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Video shot and edited by Justin Scuiletti.
When was the last time you dove into a ball pit and clambered your way out? Chuck E. Cheese’s, circa 1999?
The National Building Museum in Washington, D.C., just took that colorful concept and flipped it on its head, turning their Great Hall into a massive beach complete with an ocean made of 700,000 to 1 million translucent plastic balls.
“We didn’t count every single one,” said Chase Rynd, executive director at the National Building Museum.
“The Beach” is 10,000 square feet. Its deep end is about four feet, which provides just enough of a challenge for the common swimmer to stay afloat. A “pier” offers beach chairs and a snack bar for those looking to rest.
Brooklyn-based design firm Snarkitecture concocted the idea as a follow-up to the museum’s “Big Maze” interactive, designed last year by the Bjarke Ingels Group. Though “The Beach” provides plenty of fun, there’s more to its purpose than just having a ball.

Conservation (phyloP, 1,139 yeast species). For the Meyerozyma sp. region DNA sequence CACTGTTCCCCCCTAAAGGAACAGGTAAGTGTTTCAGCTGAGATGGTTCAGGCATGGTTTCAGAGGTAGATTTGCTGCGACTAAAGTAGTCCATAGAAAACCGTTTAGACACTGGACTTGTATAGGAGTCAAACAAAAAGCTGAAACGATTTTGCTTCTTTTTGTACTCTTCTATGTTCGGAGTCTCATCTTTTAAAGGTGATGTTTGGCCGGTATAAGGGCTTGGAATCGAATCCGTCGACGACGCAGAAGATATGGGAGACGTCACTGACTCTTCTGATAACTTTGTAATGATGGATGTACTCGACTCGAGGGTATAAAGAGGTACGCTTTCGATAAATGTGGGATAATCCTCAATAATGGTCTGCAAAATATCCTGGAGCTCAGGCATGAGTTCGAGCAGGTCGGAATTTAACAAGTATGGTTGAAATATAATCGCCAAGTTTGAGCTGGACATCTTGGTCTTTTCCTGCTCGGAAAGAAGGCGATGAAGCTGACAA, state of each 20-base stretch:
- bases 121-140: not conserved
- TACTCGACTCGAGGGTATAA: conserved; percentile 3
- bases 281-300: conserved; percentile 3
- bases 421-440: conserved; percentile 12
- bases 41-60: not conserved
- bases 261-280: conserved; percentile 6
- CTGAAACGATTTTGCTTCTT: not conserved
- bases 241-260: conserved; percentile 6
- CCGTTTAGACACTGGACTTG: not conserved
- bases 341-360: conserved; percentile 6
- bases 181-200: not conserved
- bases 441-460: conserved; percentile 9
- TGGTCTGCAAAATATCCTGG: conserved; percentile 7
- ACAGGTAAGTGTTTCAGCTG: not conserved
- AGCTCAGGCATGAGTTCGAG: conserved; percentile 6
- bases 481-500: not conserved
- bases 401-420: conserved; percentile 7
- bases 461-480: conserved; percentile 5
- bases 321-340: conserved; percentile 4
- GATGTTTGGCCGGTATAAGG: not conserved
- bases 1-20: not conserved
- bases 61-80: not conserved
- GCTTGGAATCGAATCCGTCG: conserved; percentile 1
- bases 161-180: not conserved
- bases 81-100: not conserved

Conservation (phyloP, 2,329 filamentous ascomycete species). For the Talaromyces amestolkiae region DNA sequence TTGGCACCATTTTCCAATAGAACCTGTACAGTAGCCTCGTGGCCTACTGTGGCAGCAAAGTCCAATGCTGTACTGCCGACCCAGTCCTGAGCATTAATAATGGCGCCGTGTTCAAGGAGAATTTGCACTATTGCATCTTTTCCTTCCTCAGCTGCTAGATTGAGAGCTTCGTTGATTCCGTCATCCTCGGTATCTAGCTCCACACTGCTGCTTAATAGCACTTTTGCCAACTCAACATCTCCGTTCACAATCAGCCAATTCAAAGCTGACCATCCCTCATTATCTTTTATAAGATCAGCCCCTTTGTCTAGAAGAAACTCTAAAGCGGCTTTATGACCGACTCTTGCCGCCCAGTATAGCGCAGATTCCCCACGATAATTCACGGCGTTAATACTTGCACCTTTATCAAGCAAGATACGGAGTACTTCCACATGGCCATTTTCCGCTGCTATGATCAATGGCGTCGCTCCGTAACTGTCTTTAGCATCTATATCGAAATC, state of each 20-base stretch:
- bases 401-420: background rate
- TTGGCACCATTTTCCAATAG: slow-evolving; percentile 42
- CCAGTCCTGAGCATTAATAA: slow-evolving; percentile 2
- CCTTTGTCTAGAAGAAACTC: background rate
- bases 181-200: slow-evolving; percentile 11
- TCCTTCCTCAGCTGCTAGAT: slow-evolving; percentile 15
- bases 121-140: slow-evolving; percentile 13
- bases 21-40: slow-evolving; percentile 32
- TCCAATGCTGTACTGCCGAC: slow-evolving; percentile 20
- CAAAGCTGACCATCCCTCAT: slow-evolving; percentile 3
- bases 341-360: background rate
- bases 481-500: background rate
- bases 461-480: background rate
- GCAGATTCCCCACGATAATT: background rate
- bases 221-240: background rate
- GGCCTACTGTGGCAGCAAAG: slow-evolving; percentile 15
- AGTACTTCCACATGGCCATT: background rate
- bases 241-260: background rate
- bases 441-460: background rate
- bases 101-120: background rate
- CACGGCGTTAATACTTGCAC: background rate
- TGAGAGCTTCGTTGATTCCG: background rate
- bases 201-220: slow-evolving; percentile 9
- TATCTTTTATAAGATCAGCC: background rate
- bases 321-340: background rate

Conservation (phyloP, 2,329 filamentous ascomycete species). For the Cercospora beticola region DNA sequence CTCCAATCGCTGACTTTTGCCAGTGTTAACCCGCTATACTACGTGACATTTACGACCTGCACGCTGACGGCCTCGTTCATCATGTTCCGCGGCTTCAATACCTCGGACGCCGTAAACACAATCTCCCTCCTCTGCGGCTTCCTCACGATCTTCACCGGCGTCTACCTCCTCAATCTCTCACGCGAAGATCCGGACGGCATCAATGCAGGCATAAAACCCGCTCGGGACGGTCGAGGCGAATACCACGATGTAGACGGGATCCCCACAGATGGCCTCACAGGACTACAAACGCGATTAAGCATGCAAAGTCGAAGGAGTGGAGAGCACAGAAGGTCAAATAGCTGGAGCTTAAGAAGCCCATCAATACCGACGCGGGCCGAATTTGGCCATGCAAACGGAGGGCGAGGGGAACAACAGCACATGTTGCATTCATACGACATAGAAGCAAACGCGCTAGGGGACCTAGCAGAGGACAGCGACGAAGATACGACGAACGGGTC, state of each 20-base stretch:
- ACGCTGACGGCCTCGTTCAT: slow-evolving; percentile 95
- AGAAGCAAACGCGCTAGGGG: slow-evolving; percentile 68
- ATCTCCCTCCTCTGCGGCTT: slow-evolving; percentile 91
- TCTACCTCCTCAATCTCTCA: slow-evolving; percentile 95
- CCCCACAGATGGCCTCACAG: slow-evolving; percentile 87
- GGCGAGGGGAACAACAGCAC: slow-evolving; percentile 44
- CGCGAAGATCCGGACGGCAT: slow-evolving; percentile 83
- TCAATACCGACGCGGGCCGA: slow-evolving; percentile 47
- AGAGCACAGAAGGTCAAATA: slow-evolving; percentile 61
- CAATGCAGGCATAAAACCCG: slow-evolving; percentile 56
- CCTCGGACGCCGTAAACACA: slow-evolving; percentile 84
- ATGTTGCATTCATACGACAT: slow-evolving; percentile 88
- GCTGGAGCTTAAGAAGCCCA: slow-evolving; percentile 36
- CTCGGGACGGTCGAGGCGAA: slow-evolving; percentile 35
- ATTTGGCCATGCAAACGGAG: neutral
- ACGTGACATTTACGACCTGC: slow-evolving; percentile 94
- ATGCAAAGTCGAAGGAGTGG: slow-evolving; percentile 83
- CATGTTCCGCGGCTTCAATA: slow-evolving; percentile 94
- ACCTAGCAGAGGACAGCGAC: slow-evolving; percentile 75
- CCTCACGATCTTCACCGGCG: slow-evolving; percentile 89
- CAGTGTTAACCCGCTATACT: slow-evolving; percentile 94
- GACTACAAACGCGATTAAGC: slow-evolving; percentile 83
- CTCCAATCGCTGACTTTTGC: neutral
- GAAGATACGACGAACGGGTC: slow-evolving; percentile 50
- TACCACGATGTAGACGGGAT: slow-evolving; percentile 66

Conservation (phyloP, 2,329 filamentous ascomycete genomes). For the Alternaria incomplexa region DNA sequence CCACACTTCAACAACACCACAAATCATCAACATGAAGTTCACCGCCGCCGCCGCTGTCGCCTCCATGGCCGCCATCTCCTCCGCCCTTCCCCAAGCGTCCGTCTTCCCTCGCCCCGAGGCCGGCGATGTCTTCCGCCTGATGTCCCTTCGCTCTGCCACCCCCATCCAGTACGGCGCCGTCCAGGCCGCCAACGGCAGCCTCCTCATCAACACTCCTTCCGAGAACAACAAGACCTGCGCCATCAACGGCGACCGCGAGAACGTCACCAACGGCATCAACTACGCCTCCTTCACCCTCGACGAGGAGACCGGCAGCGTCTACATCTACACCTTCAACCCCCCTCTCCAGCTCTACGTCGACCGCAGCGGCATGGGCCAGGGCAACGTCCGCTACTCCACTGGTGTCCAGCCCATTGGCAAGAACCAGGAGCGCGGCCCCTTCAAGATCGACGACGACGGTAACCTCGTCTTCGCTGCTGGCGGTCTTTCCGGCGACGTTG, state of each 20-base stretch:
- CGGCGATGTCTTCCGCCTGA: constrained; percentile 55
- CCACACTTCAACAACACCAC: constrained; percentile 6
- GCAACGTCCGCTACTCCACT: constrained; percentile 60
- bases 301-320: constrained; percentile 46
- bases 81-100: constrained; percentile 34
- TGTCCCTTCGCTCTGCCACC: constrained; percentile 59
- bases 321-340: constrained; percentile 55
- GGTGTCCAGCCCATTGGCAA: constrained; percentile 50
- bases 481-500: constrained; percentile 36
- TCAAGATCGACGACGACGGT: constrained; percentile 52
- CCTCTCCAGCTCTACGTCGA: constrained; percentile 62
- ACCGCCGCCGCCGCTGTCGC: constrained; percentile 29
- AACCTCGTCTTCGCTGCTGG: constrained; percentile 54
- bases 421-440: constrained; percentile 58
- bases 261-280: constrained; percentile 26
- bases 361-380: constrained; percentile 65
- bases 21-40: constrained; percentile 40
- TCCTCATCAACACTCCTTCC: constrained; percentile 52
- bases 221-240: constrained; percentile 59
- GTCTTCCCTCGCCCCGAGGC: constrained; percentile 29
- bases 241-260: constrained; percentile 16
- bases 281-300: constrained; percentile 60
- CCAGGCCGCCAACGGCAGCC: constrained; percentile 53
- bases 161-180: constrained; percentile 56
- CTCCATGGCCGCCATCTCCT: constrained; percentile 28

“The primary motivation is to inspire people to look at the built world differently,” Rynd said.
PBS NewsHour’s Colleen Shalby and Justin Scuiletti, in the field. Photos by Shalby and Scuiletti.
“The Beach” is entirely white. As sunlight floods into the Great Hall from a window-laden ceiling four stories above, the pristine space dazzles below. It’s not until people arrive that colors and patterns appear.
“When people enter here, and start diving in, that’s when we start to see the color palette,” Rynd said.
As soon as the doors open to the public, shouts of “cannonball!” fill the air. Babies waddle into the shallow area with moms and dads, and summer vacationers of all ages lounge and wade.
If you close your eyes, you can almost hear the sea.
“The Beach” is 10,000 square feet. Photo by Noah Kalina
“The Beach” is open until Sept. 7.
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